This spring, despite (or maybe in spite of) the poor weather the trees exploded in color like I have never seen before.
How were your flowering trees this year? I need to replace the maple tree we lost last year (So Long Beautiful Maple Tree) so I’m thinking a magnolia is in order. I’m so inspired by all the spring color this year.
One of the major casualties in my garden this year was an 18 year old branched Freeman Maple that was one of the anchors of the backyard.
When we moved in about 20 years ago, along the side property line was a row of very scraggly Siberian Elms that were nearing the end of their life spans and dangerously dropping large branches in every wind storm. We decided to remove those and put in a specimen tree. The maple provided great shade and was surrounded by a hosta and fern garden.
Last winter/spring, we had a couple of things happen on that side of the yard that likely contributed to the demise of this beautiful tree. First was the unusually cold winter we had. There were a lot of garden casualties reported in the Chicago blogging world and I had a few also, including some yews and grasses.
But, the maple looked fine as spring came, sending out buds, leaves and seeds.
It was also so established that it really should have survived just fine and no other maples in the area looked as though they were struggling.
Then in early April, in preparation for the house next door being torn down for new construction, all the trees were removed leaving a barren and swampy lot for weeks. It was really a mess.
Because of the heavy equipment, the poor soil was compressed further and the natural neighborhood water drainage was disturbed. Then came the spring rains on top of already saturated soil.
The Mallard Ducks don’t mind the situation at all. Neither did the breeding toads who hummed loudly all spring.
Unfortunately for our tree, it was right next to the property line and probably suffered the consequences of root damage. So adding together the stress of the winter and the stress of the standing water, it led to the death of the tree by mid summer. It never put out any more leaves and just looked frozen in time.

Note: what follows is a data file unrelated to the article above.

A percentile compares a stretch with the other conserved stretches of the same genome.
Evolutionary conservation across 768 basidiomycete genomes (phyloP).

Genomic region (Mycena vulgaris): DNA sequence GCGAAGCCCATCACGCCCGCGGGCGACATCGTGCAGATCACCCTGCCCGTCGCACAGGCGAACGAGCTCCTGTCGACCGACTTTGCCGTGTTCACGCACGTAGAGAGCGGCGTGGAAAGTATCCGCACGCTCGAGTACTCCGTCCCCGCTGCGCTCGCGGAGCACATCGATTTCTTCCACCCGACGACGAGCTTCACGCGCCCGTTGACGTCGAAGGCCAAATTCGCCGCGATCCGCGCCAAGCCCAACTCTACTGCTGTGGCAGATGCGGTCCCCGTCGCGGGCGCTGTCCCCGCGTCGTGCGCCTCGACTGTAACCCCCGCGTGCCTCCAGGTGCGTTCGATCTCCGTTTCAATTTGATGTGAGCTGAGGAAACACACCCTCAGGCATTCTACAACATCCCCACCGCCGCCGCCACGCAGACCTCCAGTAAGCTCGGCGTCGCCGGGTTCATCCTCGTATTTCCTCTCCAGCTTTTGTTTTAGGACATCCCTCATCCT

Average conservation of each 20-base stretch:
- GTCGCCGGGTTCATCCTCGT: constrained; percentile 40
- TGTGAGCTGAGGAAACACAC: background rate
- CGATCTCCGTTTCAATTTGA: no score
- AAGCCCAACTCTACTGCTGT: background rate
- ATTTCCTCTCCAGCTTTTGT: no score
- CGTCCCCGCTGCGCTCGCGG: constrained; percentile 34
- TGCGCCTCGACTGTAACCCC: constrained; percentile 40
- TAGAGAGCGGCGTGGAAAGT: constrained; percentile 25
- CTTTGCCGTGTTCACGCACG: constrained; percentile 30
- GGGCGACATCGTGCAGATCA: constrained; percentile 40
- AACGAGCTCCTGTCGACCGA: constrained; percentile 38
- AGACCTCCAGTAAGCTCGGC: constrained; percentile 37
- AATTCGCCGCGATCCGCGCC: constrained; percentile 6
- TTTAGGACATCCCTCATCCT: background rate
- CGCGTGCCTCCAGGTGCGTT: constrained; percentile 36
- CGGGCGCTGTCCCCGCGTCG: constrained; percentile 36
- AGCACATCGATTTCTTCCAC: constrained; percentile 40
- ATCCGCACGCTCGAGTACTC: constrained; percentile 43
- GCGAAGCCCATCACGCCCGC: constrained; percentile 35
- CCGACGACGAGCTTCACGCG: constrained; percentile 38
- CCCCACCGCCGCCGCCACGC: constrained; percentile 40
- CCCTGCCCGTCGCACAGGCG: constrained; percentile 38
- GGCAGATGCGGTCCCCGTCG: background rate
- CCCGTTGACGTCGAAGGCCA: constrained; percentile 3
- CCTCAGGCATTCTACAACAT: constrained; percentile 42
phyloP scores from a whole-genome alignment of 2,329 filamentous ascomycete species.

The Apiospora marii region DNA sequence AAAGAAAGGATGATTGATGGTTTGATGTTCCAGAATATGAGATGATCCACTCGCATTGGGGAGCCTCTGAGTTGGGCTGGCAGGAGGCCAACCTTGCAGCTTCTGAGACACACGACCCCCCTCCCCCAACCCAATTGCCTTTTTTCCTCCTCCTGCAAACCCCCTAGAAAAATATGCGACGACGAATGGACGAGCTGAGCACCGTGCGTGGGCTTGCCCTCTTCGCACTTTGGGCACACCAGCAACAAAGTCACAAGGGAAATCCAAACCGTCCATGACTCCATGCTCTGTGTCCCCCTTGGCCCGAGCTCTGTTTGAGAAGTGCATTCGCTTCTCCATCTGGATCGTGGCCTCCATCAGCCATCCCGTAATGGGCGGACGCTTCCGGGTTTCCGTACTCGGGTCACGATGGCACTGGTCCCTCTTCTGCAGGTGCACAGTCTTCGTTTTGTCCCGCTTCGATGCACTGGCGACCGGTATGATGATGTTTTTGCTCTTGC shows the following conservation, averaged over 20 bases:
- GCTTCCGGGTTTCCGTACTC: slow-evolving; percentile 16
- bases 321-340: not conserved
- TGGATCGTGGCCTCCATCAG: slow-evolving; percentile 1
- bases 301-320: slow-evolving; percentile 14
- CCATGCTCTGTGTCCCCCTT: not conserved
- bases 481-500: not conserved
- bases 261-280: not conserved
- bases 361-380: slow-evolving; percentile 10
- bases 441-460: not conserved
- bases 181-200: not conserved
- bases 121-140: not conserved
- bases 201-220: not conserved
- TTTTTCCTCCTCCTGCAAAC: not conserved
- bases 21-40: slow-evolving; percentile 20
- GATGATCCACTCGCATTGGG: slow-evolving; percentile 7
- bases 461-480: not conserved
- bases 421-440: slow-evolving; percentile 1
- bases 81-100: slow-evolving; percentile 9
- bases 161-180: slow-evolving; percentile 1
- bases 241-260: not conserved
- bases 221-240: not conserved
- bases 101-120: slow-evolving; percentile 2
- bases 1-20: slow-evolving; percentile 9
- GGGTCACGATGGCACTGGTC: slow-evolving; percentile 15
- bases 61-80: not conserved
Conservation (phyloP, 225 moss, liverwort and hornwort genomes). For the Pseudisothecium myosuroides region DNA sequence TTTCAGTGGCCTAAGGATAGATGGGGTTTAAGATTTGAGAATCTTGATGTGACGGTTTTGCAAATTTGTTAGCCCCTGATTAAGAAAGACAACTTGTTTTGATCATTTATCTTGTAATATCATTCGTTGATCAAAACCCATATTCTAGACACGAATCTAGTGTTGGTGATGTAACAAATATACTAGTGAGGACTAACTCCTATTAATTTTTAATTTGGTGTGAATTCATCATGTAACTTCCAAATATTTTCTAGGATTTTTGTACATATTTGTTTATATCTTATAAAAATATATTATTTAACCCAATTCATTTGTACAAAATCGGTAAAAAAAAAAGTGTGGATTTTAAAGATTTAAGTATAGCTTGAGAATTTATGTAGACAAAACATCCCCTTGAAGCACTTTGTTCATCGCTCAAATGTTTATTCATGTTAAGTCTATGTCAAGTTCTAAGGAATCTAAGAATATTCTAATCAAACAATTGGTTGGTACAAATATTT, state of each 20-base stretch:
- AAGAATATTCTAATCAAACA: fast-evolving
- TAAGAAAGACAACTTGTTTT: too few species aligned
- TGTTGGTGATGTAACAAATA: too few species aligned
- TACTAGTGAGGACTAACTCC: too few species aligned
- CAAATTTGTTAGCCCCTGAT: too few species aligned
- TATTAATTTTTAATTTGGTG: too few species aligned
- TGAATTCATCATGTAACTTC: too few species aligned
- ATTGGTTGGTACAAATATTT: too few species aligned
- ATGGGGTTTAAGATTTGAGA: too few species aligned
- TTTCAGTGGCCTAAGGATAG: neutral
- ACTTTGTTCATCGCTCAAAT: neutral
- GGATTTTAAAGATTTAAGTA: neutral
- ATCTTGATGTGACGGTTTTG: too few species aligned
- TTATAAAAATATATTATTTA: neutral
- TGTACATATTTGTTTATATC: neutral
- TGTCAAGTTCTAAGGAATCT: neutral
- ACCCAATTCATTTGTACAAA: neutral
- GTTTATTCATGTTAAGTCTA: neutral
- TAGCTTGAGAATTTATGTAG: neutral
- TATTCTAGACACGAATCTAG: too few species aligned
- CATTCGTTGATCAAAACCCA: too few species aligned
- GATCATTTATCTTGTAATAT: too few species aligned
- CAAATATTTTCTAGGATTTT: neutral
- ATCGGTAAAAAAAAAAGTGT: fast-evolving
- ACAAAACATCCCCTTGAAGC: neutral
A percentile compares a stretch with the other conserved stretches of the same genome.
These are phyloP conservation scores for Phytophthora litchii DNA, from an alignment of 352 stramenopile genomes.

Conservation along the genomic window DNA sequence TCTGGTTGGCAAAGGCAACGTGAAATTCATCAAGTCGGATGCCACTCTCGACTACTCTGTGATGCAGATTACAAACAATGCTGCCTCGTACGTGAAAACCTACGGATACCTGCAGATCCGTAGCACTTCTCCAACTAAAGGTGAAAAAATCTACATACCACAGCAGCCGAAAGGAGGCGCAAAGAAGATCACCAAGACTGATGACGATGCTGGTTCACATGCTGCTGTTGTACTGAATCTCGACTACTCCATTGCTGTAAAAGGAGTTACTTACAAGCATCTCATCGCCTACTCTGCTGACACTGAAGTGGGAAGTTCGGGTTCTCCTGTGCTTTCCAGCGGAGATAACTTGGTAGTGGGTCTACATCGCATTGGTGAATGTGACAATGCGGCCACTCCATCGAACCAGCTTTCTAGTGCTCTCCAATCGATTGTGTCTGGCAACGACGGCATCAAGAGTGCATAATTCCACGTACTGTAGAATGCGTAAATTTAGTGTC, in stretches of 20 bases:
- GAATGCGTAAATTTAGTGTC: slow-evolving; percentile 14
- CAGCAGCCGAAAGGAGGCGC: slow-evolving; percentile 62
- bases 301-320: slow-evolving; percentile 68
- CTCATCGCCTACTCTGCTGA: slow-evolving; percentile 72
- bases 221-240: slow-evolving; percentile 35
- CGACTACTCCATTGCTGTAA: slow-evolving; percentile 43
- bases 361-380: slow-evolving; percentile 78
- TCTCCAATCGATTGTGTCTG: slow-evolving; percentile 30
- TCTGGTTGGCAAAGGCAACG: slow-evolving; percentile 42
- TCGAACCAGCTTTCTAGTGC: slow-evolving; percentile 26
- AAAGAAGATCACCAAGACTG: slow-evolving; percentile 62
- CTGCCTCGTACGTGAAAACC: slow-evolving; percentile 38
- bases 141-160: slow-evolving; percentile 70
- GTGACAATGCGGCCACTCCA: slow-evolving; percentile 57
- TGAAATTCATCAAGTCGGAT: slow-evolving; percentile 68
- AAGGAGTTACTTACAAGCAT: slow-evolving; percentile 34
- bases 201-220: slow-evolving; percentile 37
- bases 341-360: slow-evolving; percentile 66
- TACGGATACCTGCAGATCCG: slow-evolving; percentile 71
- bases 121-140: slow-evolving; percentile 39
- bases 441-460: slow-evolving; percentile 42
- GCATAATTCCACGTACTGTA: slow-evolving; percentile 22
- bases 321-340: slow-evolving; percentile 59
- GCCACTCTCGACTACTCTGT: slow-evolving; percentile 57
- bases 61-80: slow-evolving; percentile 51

We finally had to have it taken down, and now need to decide what to do in the area. The hostas and ferns were a bit sunburned by the new situation, but they’ll be fine. We’re reluctant to replace it yet, not knowing what the new neighbors might plan for their landscaping. So in the meantime, we’re in a bit of a holding pattern trying to make the best of it.
The good news is that as part of the construction, they have fixed and enhanced the drainage in the area, so further flooding shouldn’t be an issue going forward, and should actually be markedly improved. Maybe I won’t be needing to be wearing my rain boots to trudge around the yard so often anymore (see “My New Rain Boots“)
So much has changed for us with the construction next store. Some we’ve prepared for, some will be a work in progress. It’ll be a while until it’s all sorted out. I’ll be writing about some of it in the weeks ahead. Have you had events in your yard that completely change the landscaping?